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Developing and Sharing Your Great New Idea (Part 3)

Developing and Sharing Your Great New Idea (Part 3)

Matt Saiia's picture
Matt Saiia
December 16th, 2013

We’ve been running a series on how to make sure your ideas get heard. This is the third and final installment; you can read the first part here and the second part here.

Let’s consider a second framework, the one we use to improve the ways ideas actually get shared, one in which compelling stories combine with impactful visuals and engaging experiences to get the idea across.   

COMPELLING STORIES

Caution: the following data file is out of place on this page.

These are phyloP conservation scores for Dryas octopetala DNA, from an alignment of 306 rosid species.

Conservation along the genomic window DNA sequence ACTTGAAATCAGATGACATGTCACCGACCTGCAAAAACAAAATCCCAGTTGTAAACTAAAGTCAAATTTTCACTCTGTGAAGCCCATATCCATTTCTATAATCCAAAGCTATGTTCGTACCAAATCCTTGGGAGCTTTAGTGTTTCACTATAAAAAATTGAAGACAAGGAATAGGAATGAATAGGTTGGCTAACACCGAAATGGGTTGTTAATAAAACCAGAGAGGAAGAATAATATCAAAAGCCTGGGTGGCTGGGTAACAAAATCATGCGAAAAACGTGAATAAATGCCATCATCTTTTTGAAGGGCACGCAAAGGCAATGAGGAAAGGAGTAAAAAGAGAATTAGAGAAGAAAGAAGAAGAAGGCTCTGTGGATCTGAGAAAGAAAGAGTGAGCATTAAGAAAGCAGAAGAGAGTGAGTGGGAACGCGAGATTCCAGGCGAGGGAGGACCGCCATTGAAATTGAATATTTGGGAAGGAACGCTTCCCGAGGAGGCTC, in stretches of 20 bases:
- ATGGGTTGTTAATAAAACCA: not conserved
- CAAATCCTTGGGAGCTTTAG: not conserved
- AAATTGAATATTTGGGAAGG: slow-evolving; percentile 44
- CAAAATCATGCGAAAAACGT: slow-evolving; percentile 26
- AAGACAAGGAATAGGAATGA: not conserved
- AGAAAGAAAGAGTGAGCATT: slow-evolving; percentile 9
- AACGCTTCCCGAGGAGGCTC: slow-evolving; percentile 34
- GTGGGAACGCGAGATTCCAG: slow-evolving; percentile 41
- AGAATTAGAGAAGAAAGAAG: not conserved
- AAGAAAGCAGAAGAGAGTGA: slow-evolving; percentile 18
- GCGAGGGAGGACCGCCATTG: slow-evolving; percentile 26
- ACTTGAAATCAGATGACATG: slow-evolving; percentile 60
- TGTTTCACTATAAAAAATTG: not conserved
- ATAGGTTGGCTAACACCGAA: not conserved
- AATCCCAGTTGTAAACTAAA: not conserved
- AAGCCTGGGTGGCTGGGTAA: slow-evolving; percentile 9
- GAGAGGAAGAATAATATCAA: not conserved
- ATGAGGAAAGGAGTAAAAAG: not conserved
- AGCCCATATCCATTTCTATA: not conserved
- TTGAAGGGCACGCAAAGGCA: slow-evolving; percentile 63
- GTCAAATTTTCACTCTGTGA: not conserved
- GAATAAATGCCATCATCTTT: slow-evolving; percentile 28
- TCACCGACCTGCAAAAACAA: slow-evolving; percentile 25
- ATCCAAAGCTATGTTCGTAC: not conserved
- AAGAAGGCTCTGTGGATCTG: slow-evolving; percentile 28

This framework starts with compelling stories. Stories are older than language itself, and we as human beings are deeply attached to them. Most of our ways of understanding the world are narratives of one form or another, because stories have the power to both evoke an immediate connection and live with us over time.

Uri Hasson and a team of Princeton scientists recently mapped the impact that stories have on the brain. I mean this literally. They had a professional storyteller tell a story while in an MRI scanner. The MRI recorded her brain activity as she spoke. Volunteers listened to her story and another story while an MRI recorded their results. What did they find? That when people listened to her story, their brains lit up in the exact same way. When she had activity in the emotional part of her brain, the listeners did too. When she had activity on the logical side, do did her audience. By simply telling a story, the woman could plant ideas, thoughts, and emotions into the listeners’ brains. She created an instant connection.